Q There's a crucial distinction, would not you agree, and don't you have any sense what he's really driving at here?
DR. RICE: President Fox has made very clear that over their terms -- and President Bush has made the same commitment -- that over their terms they hope to make substantial progress on this extremely important issue.
It's obviously a complicated issue, as President Fox said in his interview the other day. It's got a lot of elements to it, including the involvement of the legislature. It has a lot of elements in it, including the involvement of the states. So there is a lot of work to be done here, but they are committed to doing that work and to moving as fast as possible to a system that will work better than the current system that we have on migration.
Q Condi, some administration officials have been talking about trying to do this -- I hate to use the phrase "piecemeal," but doing it in a part -- sort of locking in progress along the way. President Fox seems to be thinking of this as a grand agreement, or what Minister Castaneda calls "the whole enchilada." Can you tell us, is there a difference in the sense at which this agreement should be arrived and how it would be structured?
DR. RICE: Well, Jim, I don't want to try and put words in President Fox's mouth on this, but let me just say that I heard him to say that over their terms, he hoped that they could make substantial progress on this extremely important issue, and leave something in place that gives us a more humane system than we have now, a system that recognizes the contribution of Mexican workers in the United States and so forth and so on.
The progress that we're making is obviously going to be step by step. And we've already made progress in putting some principles together from which we could work. Let me just remind everybody that the very thought that you have the Mexican President and the President of the United States sitting down to systematically talk about migration and how to deal with this issue is a breakthrough in and of itself.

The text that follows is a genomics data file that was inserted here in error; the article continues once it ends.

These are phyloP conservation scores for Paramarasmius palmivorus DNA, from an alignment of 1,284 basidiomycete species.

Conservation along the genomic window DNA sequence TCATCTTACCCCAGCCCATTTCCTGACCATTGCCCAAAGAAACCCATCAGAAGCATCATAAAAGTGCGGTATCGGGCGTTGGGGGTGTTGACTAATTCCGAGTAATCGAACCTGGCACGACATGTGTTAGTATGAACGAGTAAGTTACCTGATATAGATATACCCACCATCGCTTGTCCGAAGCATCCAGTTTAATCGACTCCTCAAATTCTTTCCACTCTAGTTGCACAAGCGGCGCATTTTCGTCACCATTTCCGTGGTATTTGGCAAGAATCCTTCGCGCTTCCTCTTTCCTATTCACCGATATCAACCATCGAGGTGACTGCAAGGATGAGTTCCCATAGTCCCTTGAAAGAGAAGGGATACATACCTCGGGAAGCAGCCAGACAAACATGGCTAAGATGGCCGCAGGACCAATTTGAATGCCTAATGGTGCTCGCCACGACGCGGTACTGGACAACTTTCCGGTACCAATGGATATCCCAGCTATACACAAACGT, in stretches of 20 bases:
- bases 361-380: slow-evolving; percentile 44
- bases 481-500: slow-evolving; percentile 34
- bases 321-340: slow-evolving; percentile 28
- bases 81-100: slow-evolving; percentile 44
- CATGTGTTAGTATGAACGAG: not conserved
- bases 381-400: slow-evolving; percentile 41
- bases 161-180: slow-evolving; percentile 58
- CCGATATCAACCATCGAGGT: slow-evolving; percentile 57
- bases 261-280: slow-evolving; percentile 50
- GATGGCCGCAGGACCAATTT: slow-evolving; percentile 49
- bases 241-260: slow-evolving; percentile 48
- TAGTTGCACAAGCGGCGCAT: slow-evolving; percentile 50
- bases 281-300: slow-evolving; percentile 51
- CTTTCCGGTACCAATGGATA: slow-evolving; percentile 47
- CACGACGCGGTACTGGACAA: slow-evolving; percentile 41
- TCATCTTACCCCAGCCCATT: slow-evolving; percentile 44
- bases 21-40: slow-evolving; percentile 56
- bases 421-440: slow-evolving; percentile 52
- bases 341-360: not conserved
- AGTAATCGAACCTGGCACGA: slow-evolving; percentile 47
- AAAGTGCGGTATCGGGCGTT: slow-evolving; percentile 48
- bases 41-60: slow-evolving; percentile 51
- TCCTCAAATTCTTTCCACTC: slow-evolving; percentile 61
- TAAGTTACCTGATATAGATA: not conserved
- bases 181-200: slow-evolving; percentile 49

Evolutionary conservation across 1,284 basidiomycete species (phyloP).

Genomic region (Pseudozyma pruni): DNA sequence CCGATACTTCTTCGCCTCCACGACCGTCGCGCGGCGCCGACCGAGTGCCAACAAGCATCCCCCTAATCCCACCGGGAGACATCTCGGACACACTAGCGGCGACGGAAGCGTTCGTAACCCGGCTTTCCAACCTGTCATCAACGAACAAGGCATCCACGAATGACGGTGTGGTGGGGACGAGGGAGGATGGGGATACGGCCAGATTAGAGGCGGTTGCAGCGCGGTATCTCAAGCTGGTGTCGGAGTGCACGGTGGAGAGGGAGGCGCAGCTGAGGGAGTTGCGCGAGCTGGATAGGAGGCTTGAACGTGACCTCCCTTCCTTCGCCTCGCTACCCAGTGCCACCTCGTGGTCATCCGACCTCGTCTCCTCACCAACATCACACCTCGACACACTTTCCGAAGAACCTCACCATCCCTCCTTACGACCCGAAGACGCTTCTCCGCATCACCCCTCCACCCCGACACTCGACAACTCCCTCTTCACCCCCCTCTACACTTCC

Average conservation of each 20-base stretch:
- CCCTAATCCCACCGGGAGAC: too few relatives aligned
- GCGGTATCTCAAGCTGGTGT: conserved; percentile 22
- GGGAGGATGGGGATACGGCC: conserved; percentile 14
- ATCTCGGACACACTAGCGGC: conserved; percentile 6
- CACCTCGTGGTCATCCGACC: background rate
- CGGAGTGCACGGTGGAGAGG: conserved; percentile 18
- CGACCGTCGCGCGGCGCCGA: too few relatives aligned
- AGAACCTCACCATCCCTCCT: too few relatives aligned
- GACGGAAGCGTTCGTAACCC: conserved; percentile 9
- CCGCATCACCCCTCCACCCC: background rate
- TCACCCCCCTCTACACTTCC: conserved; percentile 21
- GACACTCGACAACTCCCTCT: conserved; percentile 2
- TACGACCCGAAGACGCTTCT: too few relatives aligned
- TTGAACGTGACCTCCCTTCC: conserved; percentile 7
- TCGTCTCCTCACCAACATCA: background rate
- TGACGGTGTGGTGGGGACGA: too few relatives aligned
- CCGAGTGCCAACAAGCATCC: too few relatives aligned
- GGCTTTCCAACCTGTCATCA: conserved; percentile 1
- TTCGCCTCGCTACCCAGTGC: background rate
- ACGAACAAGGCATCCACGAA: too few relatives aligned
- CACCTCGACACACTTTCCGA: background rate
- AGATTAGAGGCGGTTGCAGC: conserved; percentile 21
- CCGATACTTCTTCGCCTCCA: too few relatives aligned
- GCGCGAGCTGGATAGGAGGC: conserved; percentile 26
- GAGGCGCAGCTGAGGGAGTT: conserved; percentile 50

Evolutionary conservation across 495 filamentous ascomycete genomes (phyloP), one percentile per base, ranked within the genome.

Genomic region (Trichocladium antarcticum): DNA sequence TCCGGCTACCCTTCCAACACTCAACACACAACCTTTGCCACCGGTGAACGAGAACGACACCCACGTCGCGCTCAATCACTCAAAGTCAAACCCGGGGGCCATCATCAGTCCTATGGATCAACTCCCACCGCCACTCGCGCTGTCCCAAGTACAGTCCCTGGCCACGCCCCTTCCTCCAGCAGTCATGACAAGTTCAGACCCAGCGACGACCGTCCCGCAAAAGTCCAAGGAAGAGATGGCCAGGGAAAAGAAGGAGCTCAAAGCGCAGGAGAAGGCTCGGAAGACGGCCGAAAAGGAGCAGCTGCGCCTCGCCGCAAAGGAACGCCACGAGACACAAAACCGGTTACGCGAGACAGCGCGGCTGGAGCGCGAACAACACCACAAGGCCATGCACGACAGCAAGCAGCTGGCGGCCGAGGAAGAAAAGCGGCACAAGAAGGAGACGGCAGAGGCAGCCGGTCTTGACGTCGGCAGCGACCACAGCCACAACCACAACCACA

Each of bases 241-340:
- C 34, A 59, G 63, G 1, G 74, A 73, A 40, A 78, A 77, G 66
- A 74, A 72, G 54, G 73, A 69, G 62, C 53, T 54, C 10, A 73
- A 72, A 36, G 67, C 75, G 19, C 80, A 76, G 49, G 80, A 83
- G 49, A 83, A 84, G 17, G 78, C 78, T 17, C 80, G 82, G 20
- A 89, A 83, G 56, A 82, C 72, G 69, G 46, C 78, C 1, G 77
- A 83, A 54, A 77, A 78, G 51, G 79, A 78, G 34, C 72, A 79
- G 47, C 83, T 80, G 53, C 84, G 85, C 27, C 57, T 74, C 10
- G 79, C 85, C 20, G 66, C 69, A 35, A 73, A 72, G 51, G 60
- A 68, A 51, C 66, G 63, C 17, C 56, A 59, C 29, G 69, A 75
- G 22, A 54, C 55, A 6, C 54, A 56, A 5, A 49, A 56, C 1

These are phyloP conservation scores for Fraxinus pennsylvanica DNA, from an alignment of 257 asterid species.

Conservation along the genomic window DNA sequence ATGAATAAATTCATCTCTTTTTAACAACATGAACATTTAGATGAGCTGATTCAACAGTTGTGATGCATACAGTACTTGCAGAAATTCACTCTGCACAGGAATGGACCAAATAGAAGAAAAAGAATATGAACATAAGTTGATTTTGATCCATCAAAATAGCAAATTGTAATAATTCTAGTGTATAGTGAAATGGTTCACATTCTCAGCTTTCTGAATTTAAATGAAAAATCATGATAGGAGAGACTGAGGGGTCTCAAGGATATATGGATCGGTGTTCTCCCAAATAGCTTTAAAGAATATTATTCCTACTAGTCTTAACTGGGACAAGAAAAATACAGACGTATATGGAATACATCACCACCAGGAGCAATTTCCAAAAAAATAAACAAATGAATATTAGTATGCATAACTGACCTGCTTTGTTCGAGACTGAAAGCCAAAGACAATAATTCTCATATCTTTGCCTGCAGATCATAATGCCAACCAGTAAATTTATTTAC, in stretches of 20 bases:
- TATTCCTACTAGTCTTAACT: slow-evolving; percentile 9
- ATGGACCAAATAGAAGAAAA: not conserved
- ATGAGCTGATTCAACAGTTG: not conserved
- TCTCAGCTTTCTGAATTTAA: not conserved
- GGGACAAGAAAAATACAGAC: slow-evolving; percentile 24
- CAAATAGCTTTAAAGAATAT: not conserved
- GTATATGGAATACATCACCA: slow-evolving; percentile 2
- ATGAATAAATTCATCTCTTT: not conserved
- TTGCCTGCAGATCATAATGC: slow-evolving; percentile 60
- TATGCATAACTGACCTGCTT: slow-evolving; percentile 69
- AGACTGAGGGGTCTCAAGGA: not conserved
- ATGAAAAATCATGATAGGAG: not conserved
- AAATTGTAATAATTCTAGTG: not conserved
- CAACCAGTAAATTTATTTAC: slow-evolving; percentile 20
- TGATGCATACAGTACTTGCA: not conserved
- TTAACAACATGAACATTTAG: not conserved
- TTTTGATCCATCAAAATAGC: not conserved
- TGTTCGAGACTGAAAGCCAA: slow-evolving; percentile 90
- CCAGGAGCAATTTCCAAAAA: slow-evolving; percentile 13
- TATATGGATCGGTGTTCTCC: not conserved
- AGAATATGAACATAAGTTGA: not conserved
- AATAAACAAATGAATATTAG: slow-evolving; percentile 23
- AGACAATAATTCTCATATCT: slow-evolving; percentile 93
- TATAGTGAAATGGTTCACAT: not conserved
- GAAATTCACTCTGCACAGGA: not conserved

This is an issue that has not been comfortable in the bilateral relationship. You have here two men who are comfortable talking about this issue, who recognize its importance, and who are committed to doing something good during their terms. That in itself is a breakthrough.
Q People who oppose this whole concept you're working on say it's amnesty. And for folks who may not have followed it that closely, how do you say it differs from amnesty, and what do you say to their argument that whatever you're doing might reward people who have broken our laws?
DR. RICE: The principals recognize that it is important to have a legal structure. You might have noticed, for instance, that President Fox also said that he thought it was important that we stem the flow of people coming from Mexico into the United States illegally. So I do not think this is someone who is saying, we just want to open up the gates; that there is a recognition that there is a legal way to do this.
President Bush has also said, family values don't stop at the Rio Grande. You have to recognize that there are people in this country who came because of poverty and the desire to work, and that their contributions need to be recognized. But nobody is suggesting that we simply throw away the legal framework here.
It is not -- there is no conception here of a general amnesty. Neither President is talking in those terms. I think that's extremely important to put on the record, that this is not talk of an amnesty. It is talk of finding ways to recognize the contributions of people who work very hard. It is a humane treatment issue. And President Bush is going to work hard within the administration and with the Congress to find a framework that serves us better than what we are dealing with now.
Q Tell us about the precedent-setting nature of whatever deal you strike. Obviously, there are some groups, non-Mexican groups, that feel that the United States immigration policy should not have preferences for Mexico simply because it shares a border. Do you feel that whatever deal you strike, you openly have to be prepared to spread to other countries that also seek to send their workers here?
DR. RICE: Well, David, one of the complexities of this is that, of course, the United States is a magnet for immigrants worldwide. So it is a complexity to figure out the relationship of what we do within our NAFTA zone here, and what we do with other countries. But I think those are exactly the kinds of issues that have to get worked through.